In the past two years, Diplomacy&Commerce magazine has given to its readers abundance of news from politics, business and culture, has reported on the opinions of relevant stakeholders both from Serbia and abroad, covering all segments of life, and opened up topics that were not written or talked about enough. With its latest issue, Diplomacy&Commerce is celebrating its second anniversary in Serbia. We are very proud of the fact that, in two years and 24 issues, we have managed to interview the leaders of the Serbian political, business and diplomatic community, as well as the renowned regional and the global public figures. In these past 24 issues, we have also published special supplements dedicated to overall relations between Serbia and European and world countries.

We have asked Serbian officials – Serbian PM, government ministers, ambassadors and representatives of business associations in Serbia – to give us their opinions about the most important changes that Serbia should make in order to become an EU member, and about the investment climate in the West Balkan region.

1 To my view Serbia will have to tackle two main challenges. First, key outstanding issues with its neighbors will have to be solved, ranging from border issues to legacy of the past. Most importantly, it will have to cut the Kosovo Gordon knot by concluding a legally binding agreement with the authorities in Pristina. Second, Serbia will need to improve substantially the rule of law, which should materialize by the establishment of an impartial, independent and efficient judiciary. Improving the rule of law should also contribute to create an adequate environment for journalists work and to guarantee the independence of media. I want to highlight that reforms undertaken by Serbia in the context of its European integration should be undertaken not to please Brussels but for its own sake and for the one of its citizens.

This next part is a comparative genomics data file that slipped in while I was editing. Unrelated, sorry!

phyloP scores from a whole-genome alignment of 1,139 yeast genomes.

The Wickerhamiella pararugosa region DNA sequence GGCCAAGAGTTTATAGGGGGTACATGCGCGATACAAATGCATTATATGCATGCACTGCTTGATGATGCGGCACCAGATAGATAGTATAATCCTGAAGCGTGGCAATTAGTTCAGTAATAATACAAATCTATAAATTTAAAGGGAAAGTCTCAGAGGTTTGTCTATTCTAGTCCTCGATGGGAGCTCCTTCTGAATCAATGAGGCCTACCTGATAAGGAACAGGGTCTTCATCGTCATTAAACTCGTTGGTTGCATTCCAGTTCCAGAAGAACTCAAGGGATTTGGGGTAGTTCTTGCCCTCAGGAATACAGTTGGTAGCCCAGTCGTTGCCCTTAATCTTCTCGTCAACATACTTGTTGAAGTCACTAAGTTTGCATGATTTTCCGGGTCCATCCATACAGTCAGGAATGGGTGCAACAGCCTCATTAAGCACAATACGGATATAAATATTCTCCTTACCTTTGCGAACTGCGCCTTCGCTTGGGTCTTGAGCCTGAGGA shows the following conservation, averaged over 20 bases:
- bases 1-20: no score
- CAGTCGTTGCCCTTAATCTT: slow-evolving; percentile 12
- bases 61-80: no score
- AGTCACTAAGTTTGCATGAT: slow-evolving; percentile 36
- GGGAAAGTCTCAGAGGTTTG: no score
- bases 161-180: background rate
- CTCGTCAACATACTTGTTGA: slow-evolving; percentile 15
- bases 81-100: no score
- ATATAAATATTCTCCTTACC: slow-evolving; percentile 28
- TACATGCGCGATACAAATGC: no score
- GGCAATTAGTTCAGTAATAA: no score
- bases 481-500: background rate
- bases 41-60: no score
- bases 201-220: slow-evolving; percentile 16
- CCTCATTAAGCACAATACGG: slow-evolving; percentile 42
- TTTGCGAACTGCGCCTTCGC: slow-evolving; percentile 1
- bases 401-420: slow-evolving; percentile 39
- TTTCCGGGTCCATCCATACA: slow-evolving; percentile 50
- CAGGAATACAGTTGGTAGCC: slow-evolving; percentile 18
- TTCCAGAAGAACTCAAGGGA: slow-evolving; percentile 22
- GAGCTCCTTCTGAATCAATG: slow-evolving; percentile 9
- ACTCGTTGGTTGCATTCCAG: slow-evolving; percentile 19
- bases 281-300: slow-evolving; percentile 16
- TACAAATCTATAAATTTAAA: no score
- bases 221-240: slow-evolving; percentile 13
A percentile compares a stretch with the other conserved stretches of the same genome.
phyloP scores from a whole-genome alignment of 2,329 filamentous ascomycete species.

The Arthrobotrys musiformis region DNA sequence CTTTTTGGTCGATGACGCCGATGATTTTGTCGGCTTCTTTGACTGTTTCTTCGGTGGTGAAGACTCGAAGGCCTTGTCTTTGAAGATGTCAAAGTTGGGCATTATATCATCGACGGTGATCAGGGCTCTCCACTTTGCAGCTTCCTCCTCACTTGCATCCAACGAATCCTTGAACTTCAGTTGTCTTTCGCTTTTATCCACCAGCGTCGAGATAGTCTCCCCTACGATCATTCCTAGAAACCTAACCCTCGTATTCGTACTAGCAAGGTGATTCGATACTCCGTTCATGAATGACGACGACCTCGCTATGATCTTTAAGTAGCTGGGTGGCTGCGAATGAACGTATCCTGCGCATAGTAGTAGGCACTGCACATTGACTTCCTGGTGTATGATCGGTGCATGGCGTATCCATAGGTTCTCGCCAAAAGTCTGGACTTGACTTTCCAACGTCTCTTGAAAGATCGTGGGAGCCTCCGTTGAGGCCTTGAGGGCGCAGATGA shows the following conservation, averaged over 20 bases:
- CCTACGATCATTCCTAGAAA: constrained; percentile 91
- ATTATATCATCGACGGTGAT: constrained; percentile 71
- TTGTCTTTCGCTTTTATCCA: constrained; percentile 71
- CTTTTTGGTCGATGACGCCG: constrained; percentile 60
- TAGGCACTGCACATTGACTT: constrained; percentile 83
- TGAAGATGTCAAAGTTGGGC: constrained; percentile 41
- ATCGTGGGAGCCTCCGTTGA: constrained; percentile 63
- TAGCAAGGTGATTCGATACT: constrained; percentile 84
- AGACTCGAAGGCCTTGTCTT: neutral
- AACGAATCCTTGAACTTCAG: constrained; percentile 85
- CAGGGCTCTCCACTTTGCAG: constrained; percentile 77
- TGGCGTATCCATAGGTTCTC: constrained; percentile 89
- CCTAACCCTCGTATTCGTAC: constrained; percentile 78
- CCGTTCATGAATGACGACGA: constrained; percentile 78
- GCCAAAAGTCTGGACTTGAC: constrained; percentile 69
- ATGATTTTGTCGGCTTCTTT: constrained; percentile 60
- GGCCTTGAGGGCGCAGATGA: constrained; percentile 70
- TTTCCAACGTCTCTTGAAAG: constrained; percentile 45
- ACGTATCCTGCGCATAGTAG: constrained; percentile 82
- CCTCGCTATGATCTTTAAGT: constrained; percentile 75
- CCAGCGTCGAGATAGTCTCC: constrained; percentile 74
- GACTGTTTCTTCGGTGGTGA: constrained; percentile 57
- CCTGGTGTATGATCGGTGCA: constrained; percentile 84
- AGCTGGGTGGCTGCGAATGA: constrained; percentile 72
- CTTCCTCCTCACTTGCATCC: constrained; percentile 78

2 Serbia and the region in general have actually already proven their capacity to attract some large multinational companies, including from Switzerland – Nestlé Adriatic is a case in point. Key already existing attraction factors include: the proximity and connexion to European markets; the availability of a relatively well-educated and affordable labour-force; and a visibly increasing „ease of doing business“ which includes significant progress in the field of digitalization. Macro-economic stability is also an essential consideration for large multinationals and in this respect, Serbia is certainly the most attractive country for foreign investors in the region. Improving legal predictability are undoubtfully sine qua non preconditions for both domestic and international investors alike. And you get predictability by improving rule-of-law, guaranteeing judicial independence, fighting against corruption and making the tax administration transparent, issues where countries from the region including Serbia are still lagging behind.

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